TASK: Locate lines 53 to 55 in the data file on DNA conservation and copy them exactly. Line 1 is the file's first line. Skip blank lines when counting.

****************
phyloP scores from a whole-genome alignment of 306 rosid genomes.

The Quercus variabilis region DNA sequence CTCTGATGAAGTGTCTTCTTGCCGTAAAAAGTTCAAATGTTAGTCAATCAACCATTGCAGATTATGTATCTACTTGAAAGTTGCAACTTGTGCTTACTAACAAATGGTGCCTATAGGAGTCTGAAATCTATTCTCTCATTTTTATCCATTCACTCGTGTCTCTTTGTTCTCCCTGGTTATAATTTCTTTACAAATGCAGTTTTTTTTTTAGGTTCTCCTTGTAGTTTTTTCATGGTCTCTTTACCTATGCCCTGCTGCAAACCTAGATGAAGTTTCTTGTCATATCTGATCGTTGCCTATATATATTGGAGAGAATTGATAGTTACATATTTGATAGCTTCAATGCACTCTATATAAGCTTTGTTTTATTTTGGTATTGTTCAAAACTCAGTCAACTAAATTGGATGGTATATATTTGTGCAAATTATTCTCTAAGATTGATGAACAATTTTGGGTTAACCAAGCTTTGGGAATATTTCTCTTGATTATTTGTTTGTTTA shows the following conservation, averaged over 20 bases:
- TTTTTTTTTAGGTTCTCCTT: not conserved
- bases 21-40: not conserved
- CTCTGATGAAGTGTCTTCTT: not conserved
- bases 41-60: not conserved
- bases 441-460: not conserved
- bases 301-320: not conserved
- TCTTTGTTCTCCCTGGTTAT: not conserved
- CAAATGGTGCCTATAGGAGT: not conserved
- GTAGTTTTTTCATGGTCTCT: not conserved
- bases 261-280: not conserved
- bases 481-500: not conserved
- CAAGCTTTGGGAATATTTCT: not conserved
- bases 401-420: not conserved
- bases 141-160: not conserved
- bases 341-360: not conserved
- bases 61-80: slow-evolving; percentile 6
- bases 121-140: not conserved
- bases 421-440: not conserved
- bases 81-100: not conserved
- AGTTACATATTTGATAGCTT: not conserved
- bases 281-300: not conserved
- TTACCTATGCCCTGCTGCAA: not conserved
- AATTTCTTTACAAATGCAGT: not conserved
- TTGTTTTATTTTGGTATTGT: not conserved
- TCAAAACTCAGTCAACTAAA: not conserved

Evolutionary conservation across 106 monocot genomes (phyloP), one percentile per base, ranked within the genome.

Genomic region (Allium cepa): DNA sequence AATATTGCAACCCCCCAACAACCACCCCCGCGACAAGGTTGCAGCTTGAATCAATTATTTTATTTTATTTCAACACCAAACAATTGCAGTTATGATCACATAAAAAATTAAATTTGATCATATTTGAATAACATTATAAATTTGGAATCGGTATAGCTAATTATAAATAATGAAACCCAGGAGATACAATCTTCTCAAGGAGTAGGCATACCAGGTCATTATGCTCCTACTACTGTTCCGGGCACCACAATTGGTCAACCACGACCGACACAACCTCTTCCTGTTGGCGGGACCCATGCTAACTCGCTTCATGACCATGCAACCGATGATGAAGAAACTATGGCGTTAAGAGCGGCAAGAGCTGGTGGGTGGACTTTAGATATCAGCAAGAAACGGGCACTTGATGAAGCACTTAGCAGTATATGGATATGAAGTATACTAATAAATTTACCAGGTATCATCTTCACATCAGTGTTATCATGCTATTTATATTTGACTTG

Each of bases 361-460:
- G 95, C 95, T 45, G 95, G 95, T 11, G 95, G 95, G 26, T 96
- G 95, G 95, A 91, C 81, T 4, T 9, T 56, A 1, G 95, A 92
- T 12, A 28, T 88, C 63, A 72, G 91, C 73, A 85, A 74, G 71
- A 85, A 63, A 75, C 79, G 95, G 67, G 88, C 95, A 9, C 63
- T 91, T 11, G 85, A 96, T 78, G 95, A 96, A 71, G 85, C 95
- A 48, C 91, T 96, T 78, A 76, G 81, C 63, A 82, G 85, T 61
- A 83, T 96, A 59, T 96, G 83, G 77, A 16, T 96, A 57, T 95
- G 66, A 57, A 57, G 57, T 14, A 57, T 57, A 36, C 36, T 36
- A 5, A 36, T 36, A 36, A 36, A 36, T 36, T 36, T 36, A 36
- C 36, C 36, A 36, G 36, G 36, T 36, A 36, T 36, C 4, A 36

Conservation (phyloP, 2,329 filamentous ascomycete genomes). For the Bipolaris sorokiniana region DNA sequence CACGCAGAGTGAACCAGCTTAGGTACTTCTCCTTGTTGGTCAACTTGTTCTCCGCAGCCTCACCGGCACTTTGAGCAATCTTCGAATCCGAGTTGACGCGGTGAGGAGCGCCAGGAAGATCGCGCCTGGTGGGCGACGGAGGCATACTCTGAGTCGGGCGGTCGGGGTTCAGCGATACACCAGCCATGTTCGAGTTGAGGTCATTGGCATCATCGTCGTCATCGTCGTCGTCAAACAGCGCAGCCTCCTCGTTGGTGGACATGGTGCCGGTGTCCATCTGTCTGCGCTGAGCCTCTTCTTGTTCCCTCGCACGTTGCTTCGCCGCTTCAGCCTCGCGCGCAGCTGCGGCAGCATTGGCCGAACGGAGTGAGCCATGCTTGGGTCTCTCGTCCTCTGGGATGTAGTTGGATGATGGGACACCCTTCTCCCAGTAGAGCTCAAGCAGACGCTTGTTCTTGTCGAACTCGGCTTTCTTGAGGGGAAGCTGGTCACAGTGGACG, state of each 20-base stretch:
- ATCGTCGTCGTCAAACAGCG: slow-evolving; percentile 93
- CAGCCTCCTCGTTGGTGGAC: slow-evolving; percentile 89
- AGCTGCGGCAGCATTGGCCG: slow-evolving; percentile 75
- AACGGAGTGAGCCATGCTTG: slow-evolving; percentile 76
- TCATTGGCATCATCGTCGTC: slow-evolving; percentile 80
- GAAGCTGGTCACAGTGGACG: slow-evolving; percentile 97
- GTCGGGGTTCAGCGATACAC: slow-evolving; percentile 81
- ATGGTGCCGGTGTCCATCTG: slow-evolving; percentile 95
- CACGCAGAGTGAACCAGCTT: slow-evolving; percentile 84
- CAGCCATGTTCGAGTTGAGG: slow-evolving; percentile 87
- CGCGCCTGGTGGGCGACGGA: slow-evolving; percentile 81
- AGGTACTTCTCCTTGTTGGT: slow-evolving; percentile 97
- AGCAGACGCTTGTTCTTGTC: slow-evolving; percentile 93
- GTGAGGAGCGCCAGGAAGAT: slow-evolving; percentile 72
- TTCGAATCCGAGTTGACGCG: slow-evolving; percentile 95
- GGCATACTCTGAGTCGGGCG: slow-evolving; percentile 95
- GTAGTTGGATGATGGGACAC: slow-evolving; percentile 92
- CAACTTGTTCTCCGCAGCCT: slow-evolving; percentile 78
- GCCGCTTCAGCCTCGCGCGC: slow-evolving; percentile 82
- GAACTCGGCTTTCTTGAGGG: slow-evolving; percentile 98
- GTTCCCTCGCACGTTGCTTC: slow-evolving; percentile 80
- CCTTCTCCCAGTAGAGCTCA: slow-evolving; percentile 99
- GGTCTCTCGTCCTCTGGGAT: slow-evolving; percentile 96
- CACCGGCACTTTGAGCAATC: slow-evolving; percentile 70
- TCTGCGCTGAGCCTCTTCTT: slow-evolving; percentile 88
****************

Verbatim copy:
- AGGTACTTCTCCTTGTTGGT: slow-evolving; percentile 97
- AGCAGACGCTTGTTCTTGTC: slow-evolving; percentile 93
- GTGAGGAGCGCCAGGAAGAT: slow-evolving; percentile 72